Those things that have grown weary
and no longer serve their purpose,
are to be cast aside;
their place will be taken
by the eager and determined.
The caterers’ miscalculations
threaten to bring the nuptial celebrations
to a premature conclusion.
Water’s cold austerity
gives way to wine by the bucketful;
joy flows abundant and free,
and the party continues.
The attendant throng is suitably amazed;
the man’s mother, who provoked the action,
is merely impressed.
In the hands of her son
the wedding feast is made into
the metaphor par excellence: life that is fruitful and expectant,
filled with hope, joy,
and laden with possibility.
stepping from wave to wave
and the laws of gravity,
at least according to the story.
This, of course, is a sticking point
for many in our sceptical scientific age,
“Come,” says the journeying man.
“Come to me,
come with me.
Together we shall travel
to the shadowed places;
where despair is deep, fears imprison,
and worries and concerns threaten to overwhelm.
We shall whisper hope,
touch with love and life,
and bring to birth the peace
for which our weeping planet yearns.
And should the waves rise to engulf us,
and should the primeval chaos
reassert itself to swallow us up,
then we shall sink together;
and finding fulfilment.”
At Sychar the ancient well,
said to have been dug by Jacob himself,
continues its unfailing work;
storing the generosity
of the even older spring
in its cool, dark pool.
Deep below the sun-bleached rocks,
it holds enough water
to deliver its aqueous life
to inhabitants of the Samaritan village,
and to all who come looking;
provided they have a bucket
and sufficient length of rope.
Lacking such basics,
the travelling man from the north,
thirsty from his journey,
makes his famous request
of a woman who came to fill her empty jar.
A spirited conversation bubbles up.
From earnest banter it spills out
into life’s exponential invitation;
to fashion a bucket,
to twist a rope, and
to delve deeply within.
Below the sun’s relentless rays
the red earth bakes hard,
loosens with the passing feet and hooves
of creatures, wild and domesticated;
becoming dust again. Human feet,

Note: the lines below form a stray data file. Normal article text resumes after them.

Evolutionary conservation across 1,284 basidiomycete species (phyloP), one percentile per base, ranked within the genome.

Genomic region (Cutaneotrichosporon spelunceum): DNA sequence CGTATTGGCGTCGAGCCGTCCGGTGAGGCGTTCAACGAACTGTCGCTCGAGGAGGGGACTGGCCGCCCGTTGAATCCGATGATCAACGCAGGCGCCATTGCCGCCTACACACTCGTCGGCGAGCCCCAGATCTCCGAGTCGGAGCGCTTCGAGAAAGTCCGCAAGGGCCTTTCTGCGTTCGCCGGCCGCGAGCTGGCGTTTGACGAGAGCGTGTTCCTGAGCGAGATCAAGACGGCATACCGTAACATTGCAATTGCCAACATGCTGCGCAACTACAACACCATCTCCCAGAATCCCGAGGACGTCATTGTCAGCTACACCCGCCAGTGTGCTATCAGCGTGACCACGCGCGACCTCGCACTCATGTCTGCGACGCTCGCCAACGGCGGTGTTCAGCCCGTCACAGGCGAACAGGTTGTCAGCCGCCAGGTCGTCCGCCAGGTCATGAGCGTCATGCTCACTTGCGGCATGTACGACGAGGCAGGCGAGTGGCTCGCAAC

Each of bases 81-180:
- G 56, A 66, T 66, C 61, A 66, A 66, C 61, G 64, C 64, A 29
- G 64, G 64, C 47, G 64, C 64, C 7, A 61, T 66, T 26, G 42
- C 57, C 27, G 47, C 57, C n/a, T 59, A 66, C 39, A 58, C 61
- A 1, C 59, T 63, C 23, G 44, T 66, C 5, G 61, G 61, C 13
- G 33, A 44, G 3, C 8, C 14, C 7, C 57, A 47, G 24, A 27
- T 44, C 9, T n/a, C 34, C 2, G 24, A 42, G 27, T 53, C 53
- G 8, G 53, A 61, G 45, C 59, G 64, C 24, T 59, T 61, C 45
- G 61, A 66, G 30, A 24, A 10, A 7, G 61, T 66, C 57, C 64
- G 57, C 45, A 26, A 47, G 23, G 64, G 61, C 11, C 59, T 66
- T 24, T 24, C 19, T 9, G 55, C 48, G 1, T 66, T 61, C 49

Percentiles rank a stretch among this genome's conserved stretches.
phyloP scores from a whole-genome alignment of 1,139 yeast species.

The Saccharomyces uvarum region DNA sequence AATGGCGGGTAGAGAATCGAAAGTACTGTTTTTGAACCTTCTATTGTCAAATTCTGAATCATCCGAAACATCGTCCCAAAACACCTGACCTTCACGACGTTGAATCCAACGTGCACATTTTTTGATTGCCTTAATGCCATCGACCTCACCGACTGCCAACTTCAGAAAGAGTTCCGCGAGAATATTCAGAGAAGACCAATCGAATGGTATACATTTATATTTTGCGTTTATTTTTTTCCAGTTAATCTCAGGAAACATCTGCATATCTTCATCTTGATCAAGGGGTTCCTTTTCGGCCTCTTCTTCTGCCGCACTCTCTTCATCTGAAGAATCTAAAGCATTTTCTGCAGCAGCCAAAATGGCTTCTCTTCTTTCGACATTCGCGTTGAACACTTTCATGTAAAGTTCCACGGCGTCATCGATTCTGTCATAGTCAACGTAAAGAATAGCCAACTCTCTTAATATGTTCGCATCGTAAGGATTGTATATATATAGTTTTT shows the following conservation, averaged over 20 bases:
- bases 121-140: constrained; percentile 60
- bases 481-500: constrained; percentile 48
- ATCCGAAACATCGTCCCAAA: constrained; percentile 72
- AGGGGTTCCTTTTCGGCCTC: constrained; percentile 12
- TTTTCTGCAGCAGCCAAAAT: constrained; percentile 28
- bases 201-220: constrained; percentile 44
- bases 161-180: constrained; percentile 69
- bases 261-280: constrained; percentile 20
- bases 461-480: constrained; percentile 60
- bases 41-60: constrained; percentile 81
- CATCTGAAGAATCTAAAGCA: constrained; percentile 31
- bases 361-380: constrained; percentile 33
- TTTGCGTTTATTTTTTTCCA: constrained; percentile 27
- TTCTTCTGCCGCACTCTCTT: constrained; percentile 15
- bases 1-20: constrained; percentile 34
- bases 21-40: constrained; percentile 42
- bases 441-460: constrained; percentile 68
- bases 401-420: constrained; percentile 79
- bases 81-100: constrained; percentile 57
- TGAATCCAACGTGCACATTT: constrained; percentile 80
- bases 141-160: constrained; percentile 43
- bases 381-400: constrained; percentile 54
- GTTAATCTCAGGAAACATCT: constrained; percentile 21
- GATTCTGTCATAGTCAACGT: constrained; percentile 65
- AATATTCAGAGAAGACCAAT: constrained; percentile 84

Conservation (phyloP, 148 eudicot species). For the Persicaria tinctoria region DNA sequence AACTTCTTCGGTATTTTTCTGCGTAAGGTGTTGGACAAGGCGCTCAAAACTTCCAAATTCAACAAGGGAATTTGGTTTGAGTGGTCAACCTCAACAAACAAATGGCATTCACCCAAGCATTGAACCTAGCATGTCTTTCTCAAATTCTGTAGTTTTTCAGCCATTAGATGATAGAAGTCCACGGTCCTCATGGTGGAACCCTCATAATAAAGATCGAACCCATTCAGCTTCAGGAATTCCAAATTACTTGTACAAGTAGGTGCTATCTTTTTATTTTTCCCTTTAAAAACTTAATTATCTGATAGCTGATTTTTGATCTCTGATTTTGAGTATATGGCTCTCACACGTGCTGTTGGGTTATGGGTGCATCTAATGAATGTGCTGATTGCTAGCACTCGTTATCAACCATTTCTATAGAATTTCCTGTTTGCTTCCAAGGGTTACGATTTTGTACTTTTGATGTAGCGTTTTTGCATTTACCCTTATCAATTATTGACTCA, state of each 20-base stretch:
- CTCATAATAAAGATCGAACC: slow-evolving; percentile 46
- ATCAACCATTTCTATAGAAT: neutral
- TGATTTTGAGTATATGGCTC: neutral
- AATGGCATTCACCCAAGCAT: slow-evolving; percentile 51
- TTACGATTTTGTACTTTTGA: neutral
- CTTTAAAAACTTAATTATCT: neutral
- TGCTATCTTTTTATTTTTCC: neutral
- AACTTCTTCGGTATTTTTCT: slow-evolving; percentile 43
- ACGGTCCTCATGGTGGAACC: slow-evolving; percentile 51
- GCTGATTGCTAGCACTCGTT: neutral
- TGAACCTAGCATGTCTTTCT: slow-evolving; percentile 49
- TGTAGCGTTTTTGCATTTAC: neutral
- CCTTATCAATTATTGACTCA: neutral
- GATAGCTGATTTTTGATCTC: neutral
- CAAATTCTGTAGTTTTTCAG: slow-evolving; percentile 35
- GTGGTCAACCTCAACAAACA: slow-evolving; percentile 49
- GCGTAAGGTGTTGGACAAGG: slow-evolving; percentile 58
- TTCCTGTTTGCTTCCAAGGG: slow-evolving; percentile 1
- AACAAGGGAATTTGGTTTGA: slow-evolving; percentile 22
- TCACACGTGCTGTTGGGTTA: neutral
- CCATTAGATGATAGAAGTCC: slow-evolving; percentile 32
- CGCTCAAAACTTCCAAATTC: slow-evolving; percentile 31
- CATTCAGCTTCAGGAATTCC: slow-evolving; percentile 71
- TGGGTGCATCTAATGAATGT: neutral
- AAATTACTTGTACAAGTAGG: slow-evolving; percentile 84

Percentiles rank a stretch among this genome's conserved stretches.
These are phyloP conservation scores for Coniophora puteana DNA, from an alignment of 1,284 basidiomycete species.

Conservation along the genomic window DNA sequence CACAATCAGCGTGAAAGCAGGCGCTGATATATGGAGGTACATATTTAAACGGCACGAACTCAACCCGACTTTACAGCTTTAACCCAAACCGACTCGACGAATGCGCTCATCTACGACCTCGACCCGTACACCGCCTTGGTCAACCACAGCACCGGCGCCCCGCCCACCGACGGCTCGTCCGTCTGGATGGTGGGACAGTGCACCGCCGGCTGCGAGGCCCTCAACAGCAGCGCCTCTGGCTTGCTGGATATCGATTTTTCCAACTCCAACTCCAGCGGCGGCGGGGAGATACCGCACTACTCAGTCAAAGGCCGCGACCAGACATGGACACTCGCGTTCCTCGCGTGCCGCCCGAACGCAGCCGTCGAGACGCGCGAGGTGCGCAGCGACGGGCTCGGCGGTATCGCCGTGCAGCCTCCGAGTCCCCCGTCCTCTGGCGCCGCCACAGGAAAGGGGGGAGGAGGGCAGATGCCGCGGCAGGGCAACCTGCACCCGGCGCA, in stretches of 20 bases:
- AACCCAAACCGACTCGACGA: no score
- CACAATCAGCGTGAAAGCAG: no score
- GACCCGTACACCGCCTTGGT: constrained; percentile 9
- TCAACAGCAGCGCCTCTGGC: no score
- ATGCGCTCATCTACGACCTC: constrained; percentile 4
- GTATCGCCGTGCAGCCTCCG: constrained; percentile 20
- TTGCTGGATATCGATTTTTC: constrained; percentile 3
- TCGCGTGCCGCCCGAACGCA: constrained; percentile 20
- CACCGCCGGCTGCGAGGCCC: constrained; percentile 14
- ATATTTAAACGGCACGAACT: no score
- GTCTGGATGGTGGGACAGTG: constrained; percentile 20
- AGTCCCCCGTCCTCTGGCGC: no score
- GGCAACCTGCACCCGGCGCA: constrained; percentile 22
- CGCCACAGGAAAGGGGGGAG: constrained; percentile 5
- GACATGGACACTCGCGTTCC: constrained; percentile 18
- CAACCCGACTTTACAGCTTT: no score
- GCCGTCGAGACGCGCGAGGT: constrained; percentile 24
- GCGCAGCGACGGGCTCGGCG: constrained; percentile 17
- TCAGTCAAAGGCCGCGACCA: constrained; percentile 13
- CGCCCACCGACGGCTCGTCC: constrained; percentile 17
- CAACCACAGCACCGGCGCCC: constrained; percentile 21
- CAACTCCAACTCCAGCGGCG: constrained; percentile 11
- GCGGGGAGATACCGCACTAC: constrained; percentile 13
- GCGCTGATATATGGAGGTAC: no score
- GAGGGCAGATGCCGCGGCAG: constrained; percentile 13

some clothed in boot and shoe for protection
from hot earth and its sharp and stony projections,
others toughened by their habitual nakedness,
add to the wear of the animals.
The soil holds life,
waiting patiently for water
from largely cloudless skies.
With rock and tree and hill it holds stories,
a spirit library waiting for the singing;
waiting for the voices.
The water, too, holds life.
Borne upon wind, sometimes gathering
in clouded configurations,
anticipating the moment
when the swirling eddies of pressured and rushing air
achieve the necessary imbalance
for the soil’s saturation.
Undreneath the dry sand of occasional river beds,
the ever-present but unseen waters
receive and welcome the probing roots of trees;
which gather moisture, mix it with sunlight,
and fashion it into life for leaf, insect, bird and lizard.
In the scorching sun the leaves release their own
fragrant life offering;
the sharp and cleansing eucalyptian scent
that tells of hope and renewal.
Majestic birds, darkened silhouettes
ascend and wheel. They ride heated currents,
created by the fiery sun
as it works upon rugged valleys and hills.
These were, in turn, wrought slowly
from layers of ancient rock by that same sun,
together with persistent wind
and occasional rain.
earth-bound, like the large birds that traverse
these sun-drenched plains,
observe the distant aerial manoeuvres with wonder,
and dream. A few,
kissed by this vision of freedom,
determine also to rise and to soar.
The oxide-red earth;
the unseen wind, sometimes gentle, sometimes wild;
fire from above and within;
water, cool and clear;
the human heart, dreaming and hopeful;
here creation and spirit meet
a necessary and joyous union,
for the fashioning of life and love.
Gospel writer John springs a miracle
to get things going. It’s a strange one,
a classic conundrum: water into wine.
Fortunately the miracle was never replicated
by Jesus, or any of his followers since.
In every age there have been those
who reached out to grasp
the dubious gift of drunken oblivion,
but they all managed to do so
by more conventional means.
Let’s quietly pack the miracle away,
let it age and gather dust in the cellar;
it proves nothing, never did.
The coming together of two people,
pledging their love and devotion
and becoming one flesh,
is made the occasion for this story
of joyous and abundant celebration.
Jesus, Word made flesh,
is both purpose and provider
for the party.
Buckets of water into buckets of wine;
dance until you drop!
there are no limits to joy.
Human existence has been unexpectedly infused
with something far more wondrous
than any mere miracle.
Jesus from the divine parent’s heart;
bearer of grace and truth,
and shining his light into the darkness,
lives among us.
Pour some wine: we have to celebrate!
His words pelted indiscriminately
like a summer storm;
you couldn’t avoid getting soaked in his message.
John the crazy water-man
didn’t polish his words;
he left the edges pointy-sharp,
called the crowd a nest of snakes.
Some slithered away. They had come
to satisfy their curiosity,
have a laugh, and boast among their friends.|
Others stayed and listened,
yearning for a speck of gold.
They copped the flaming derision
and reckoned it a fair price
as the prophet’s wave of abrasive words
crashed over them,
leaving them saturated, raw and gasping.
.Sort yourselves out before somebody else does.
The promised one is coming,
so get yourselves ready.
The water-man talked of the advent
of a man consonant with the cosmos,
one who would embody the four elements
from which all creation
has been lovingly sculpted; and a fifth.
He will be present in and amongst earth’s dust,
bring fire to warm despondent hearts,
Spirit-wind to breathe life and hope,
and the water that alone can truly quench
the thirst inside us all.
And a fifth is eternity.